to me, 'Larry, you were right.' I said, 'Well, I hate to
say I told you so'."
Moscow in 1967 during the 50th anniversary of the Russian
revolution he says, "I was down in the international
bar of the Metropole Hotel having a quiet drink and a middle-aged
gentleman in a trench coat tapped me on the shoulder. 'I
say, old chap, which part of India do you come from?' I
said, 'Bombay'. He said, 'I know it jolly well, I was born
in India, in Ambala.' We got talking. I said I was going
to London the next day, and going through Moscow in a fortnight
on my way to Bombay. He said, 'Can you do us a favour? Can
you get me fish and chips wrapped up in a Times newspaper
and a can of Tetley's (English bitter)?' I said, 'No problem.'
He said, 'Philby's the name. Kim Philby, actually.' And
I nearly fell off my stool.
defected in 1963, the master spy, there's a price on his
head and he's asking me to get him fish and chips. I thought,
'Is there a hidden agenda?' I thought nothing of it afterwards.
I didn't mention it to anyone because we were not allowed
to do any smuggling or espionage."
brought the fish and chips over in the plane's fridge. Philby
was grateful. "There were tears in his eyes and he
said, 'You know, I miss England very much. I'd like to die
in England.' I said jokingly, 'That can be arranged. When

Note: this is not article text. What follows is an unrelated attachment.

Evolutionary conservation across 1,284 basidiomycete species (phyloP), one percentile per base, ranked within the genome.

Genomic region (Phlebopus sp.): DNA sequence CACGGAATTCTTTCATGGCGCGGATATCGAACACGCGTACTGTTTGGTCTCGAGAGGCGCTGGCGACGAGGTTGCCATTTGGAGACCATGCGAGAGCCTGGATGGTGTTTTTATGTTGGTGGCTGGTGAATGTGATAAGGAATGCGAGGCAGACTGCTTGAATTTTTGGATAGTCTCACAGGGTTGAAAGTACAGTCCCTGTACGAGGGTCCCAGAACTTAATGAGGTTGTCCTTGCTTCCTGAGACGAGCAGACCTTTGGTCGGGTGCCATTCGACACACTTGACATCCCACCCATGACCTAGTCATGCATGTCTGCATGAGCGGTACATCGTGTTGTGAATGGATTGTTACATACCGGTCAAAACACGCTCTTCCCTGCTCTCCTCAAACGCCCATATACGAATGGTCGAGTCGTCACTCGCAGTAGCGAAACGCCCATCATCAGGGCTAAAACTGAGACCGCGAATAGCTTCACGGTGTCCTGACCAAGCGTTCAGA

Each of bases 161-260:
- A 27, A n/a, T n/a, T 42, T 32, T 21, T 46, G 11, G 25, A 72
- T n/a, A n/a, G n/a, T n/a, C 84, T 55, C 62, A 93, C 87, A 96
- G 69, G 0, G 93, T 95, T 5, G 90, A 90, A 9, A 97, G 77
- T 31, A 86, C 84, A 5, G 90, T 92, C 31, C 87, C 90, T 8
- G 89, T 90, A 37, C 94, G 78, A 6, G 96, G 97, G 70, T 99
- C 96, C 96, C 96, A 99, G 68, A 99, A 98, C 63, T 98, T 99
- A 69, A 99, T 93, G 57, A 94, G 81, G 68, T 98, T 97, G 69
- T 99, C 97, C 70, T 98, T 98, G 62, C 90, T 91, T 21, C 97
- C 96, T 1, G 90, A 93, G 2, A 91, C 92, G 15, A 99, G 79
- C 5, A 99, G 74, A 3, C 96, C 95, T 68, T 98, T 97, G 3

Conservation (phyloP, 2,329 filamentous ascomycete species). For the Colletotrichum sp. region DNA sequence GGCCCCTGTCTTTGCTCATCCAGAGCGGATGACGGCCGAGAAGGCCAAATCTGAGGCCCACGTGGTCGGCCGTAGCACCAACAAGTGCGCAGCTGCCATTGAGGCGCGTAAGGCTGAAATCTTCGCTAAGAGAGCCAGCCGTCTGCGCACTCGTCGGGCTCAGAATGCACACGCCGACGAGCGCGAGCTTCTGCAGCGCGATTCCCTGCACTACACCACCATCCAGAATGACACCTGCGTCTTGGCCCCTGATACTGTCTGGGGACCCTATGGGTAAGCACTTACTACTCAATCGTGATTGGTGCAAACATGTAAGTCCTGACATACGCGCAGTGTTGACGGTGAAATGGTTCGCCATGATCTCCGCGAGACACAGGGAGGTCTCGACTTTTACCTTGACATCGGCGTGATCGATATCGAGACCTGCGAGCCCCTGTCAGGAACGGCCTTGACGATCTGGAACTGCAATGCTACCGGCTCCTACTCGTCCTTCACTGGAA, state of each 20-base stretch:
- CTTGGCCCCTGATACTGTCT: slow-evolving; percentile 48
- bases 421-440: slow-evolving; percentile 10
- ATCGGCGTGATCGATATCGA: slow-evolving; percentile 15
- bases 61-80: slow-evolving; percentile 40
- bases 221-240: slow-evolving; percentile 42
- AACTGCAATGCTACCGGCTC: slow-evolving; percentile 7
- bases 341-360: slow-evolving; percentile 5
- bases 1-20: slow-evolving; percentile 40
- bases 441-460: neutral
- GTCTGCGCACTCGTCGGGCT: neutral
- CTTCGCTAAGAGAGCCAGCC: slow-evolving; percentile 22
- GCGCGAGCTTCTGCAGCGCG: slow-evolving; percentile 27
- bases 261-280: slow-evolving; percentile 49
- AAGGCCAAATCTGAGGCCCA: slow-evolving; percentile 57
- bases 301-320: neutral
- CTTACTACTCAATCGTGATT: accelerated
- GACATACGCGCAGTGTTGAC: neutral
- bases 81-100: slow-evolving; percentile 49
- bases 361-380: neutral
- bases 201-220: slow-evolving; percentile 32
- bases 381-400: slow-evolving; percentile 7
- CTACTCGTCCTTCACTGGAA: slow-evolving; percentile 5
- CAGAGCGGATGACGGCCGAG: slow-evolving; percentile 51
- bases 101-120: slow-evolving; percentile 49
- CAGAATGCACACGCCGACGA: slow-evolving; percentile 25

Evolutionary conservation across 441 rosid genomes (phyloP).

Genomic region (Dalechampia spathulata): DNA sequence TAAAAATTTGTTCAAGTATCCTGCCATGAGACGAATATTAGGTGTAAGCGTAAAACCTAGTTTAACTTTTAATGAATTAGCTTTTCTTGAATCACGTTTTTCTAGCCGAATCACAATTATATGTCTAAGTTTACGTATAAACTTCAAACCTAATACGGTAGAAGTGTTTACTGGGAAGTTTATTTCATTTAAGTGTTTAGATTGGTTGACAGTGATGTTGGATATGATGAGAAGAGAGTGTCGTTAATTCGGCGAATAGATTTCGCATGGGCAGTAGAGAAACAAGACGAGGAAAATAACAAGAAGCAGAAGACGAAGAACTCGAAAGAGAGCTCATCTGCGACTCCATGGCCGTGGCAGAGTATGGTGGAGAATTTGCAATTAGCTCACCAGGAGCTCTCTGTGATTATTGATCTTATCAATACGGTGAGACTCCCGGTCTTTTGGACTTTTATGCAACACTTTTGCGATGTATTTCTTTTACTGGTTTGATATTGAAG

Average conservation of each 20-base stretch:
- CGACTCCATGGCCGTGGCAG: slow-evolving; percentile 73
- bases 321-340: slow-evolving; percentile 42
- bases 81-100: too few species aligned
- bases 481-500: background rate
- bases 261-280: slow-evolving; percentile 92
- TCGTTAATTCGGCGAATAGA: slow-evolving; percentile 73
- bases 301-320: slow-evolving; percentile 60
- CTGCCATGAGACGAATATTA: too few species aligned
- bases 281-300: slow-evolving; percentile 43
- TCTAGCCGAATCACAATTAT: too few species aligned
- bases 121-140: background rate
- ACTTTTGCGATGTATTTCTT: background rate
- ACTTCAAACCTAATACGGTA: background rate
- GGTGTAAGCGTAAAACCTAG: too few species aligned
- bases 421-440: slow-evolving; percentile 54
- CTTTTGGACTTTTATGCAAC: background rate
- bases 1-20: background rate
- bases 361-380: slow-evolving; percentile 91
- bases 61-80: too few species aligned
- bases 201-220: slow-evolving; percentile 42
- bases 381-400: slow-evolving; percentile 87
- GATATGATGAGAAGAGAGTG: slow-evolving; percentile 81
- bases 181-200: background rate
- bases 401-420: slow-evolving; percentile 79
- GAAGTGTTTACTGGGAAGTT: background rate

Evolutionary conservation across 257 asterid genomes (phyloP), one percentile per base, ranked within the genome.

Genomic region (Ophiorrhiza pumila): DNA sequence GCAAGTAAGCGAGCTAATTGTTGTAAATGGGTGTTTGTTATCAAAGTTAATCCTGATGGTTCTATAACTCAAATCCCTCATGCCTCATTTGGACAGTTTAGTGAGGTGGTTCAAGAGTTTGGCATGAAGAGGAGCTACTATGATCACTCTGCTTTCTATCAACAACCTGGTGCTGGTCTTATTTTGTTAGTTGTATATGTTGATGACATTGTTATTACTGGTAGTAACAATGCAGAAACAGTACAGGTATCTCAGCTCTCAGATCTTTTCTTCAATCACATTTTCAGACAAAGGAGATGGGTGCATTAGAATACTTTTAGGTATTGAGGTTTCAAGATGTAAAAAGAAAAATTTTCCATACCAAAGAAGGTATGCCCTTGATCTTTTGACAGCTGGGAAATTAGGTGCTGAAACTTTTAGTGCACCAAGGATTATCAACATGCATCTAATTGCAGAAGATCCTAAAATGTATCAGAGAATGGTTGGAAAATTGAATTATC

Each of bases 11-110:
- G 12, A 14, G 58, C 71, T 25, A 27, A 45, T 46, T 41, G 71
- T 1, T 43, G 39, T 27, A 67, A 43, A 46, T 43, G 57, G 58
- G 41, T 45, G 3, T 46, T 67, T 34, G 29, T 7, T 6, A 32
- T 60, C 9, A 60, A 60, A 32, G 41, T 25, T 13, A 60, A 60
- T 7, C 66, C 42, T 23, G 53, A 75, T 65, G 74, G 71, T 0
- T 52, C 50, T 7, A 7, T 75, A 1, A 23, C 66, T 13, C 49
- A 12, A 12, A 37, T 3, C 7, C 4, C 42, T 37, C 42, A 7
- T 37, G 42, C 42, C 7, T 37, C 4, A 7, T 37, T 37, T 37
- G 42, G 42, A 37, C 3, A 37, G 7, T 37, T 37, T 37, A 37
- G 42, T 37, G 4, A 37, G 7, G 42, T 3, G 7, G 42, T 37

you're ready to die, tell me. I'll get in touch with MI5.'"
Larry chuckles. The memories are important.
the late '60s he was transferred to Melbourne where, in
1969, his father opened the Rajah Sahib in Bank Place. Larry
decided to again work in restaurants, this time front-of-house.
"That was the year Rain Lover was on a hat-trick, Rod
Laver won the Grand Slam and Neil Armstrong stepped on the
moon. So it was quite an auspicious year."
make it even more auspicious, Larry needed celebrities at
the opening. "John Lennon was living in Los Angeles,
he had split up from Yoko Ono. I wrote to him and asked
him to come to the opening. He rang us from LA saying although
he couldn't come himself he was planning a world tour and
said he would visit, but that he would send a lot of his
musician friends. He recommended us to Elton John, who was
the godfather of his son Sean."
on fire with the name-dropping. "Elton John always
eats here when he's in Melbourne. There's a picture taken
of him on the night John Lennon was assassinated."
It was an emotional night. "Elton was drinking schnapps
and beer and sort of crying and singing Imagine. I knew
them both. Once you get to know them and speak to them you
get a little bit sentimental."
also turned his hand to writing copy for the cartoonist
Weg's ads for the Rajah Sahib, which would appear on the
sports pages of The Age. "Weg did the illustrations,
I provided the gags. And it worked out very well."
brings out one. It's a drawing of a man saying "Howzat"
and Shane Warne saying, "I can feel a curry coming
on", a play on the ad "I can feel a XXXX coming
on". Ever the playful wordsmith, Larry is not too proud
to stretch the definition of the word "gag". "If
I was at the MCG or listening to the cricket I used to get
this muse and I immediately wrote down the gag and would
immediately ring Weg and tell him the concept."
Lay, a friend and regular at the Rajah Sahib, remembers
Larry moving around the restaurant quoting Shelley, Keats
and Wordsworth. "He's very poetic. He's got lots of
stories. I think he would have a lot of books in him."
has four children - a daughter in fashion design in England,